You've only considered building a tube type heat exchanger, identical to the stock one.
Consider building a plate type exchanger out of copper sheet. A plate type exchanger is a bunch of metal sheets
bolted together with spacers. Two holes through the sheets
alternately pass the liquids between the sheets. It's simple. The area of the copper plate exchanger would be the same as the area of the tubes in the tube type exchanger (I'd make it bigger, I'm very conservative). A picture is worth a thousand of my words, but I can't find an illustration of a plate exchanger to link to.
In the manufacture of tube type exchangers, the tubes are rolled/expanded into the holes in the end plates. One of your liquids is raw sea water
, and I would not braze or solder the tube ends to the plate because of galvanic corrosion
. If I were building a tube type exchanger I might consider machining a groove inside each hole in the thick end plate and seal the tube with an o-ring. I might, that is, but first I'd trundle on down to a radiator repair shop and see what they think--I know, they solder radiators together because the liquid inside is fresh water with anti-corrosion chemicals added, but they'll know a lot about heat exchange.
In the exchanger on my Yanmar
3GM30F here, turbulent flow is maintained by making three passes through the exchanger, each pass through only a few tubes.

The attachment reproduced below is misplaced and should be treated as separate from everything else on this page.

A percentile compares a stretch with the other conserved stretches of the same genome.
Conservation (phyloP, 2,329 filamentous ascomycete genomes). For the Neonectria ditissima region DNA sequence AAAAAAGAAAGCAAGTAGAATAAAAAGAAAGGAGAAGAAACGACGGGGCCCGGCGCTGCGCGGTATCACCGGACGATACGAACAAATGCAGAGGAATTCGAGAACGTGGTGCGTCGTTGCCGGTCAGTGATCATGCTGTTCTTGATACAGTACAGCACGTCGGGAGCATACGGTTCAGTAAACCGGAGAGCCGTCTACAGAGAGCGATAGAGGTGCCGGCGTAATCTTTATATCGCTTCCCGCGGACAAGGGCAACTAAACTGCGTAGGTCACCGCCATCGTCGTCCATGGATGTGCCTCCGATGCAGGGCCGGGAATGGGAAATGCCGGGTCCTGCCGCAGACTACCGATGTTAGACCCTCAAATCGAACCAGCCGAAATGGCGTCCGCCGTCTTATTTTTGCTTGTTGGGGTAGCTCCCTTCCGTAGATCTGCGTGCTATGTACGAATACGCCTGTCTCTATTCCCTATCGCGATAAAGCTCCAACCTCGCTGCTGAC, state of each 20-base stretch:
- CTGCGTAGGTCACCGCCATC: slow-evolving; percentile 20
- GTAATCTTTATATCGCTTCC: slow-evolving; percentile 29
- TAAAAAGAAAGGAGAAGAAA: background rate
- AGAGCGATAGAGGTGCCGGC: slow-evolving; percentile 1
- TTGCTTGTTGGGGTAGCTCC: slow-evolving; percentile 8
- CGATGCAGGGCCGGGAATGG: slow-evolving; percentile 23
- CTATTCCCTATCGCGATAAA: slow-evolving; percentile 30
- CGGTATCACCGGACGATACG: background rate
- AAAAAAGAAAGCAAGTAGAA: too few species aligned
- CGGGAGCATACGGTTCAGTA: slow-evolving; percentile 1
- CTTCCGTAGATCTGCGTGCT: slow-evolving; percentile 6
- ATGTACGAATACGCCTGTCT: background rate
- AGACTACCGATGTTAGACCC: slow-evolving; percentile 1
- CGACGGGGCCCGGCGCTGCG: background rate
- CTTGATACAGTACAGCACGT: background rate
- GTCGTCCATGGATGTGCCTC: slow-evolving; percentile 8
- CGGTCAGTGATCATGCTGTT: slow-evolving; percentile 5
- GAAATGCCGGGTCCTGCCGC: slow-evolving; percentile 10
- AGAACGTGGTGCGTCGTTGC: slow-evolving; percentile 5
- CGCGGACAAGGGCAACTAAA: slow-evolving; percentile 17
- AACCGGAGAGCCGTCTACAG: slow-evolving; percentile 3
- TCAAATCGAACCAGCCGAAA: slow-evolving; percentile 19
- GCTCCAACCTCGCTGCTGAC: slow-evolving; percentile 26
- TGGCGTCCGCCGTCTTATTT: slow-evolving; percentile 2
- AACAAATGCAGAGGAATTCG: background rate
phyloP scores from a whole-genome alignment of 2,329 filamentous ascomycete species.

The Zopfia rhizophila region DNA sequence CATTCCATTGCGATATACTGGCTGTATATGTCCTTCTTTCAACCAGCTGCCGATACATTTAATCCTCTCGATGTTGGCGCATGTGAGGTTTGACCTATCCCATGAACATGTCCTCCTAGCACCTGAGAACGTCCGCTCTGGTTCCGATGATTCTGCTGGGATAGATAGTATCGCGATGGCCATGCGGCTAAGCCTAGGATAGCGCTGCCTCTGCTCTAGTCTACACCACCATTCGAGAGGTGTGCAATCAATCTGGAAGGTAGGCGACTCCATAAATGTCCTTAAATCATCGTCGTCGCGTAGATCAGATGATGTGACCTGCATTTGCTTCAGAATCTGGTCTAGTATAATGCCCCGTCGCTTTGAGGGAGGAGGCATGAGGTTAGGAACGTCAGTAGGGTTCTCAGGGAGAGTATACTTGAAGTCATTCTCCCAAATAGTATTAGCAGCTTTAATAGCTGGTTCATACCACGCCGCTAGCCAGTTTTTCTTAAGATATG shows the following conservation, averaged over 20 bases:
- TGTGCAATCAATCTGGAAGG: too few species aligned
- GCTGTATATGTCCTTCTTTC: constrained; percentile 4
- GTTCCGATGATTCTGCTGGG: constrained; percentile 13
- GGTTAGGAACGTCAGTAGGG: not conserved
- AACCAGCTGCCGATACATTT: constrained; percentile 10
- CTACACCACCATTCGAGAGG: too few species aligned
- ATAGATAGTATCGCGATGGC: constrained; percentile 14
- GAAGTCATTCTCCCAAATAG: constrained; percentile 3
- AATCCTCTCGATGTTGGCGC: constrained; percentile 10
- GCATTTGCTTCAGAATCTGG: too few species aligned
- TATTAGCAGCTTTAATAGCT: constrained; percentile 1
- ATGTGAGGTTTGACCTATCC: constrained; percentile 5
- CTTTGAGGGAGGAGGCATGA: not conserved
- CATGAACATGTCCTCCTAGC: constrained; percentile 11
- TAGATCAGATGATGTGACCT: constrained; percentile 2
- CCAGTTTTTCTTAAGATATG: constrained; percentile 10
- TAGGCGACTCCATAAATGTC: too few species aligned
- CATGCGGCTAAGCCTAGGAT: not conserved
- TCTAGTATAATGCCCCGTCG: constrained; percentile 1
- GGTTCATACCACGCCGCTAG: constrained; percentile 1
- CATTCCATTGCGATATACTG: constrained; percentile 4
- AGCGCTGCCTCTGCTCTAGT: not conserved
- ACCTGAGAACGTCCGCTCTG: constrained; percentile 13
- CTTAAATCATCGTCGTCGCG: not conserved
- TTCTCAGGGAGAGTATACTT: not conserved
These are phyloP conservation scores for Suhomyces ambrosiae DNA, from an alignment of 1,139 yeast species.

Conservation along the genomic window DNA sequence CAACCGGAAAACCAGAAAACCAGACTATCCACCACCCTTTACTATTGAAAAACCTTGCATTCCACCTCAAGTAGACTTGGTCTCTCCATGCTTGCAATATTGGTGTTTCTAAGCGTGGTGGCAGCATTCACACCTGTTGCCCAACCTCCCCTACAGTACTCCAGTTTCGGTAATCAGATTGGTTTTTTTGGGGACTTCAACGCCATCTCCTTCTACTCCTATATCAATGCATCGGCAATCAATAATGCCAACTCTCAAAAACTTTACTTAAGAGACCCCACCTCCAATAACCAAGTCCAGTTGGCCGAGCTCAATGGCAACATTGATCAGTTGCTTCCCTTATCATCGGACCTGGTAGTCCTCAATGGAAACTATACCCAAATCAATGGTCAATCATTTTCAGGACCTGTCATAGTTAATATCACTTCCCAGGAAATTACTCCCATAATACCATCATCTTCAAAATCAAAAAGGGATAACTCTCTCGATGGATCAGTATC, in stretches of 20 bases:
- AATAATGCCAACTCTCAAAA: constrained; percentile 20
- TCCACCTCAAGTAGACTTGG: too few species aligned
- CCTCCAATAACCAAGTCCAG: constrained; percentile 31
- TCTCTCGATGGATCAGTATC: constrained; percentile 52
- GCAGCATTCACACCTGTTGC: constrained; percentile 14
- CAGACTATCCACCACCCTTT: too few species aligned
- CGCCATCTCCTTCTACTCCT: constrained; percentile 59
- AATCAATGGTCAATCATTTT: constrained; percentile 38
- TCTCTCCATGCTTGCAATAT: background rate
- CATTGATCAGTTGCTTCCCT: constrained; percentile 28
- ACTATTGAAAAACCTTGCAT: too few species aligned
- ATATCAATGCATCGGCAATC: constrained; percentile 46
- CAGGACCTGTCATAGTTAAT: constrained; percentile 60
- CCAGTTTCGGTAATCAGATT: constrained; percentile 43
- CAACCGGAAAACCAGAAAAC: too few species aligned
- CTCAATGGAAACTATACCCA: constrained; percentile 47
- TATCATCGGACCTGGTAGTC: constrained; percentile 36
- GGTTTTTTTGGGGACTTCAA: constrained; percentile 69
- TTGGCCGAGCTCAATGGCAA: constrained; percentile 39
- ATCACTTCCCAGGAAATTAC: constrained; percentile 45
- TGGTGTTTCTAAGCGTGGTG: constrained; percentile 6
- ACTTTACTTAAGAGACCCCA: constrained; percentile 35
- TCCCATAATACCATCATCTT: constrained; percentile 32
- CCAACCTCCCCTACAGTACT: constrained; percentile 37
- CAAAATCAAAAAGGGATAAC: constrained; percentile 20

Heat exchangers can be made of anything, copper or stainless steel
or whatever. In a sulphuric acid manufacturing plant, they cool the sulphuric acid in heat exchangers with Teflon tubes, Teflon being just about the only thing that'll stand up to the acid. Teflon has very
poor heat transfer capability, so there are a lot
of very small tubes for a big surface area.
I'm in the camp that says 48X, assuming the same thickness of metals, because the heat transfer coefficients through the liquid films are the same in both applications. The only thing that changes is the metal. Again, if you do TIG weld the tubes to the end plates, the weld alloy must be the same as the tube/end plate metals. And generally, one of the end plates must be free floating, because of expansion from heating
This is not my $.02. This is my free advice. Think of all the blather that would have issued for $.02!!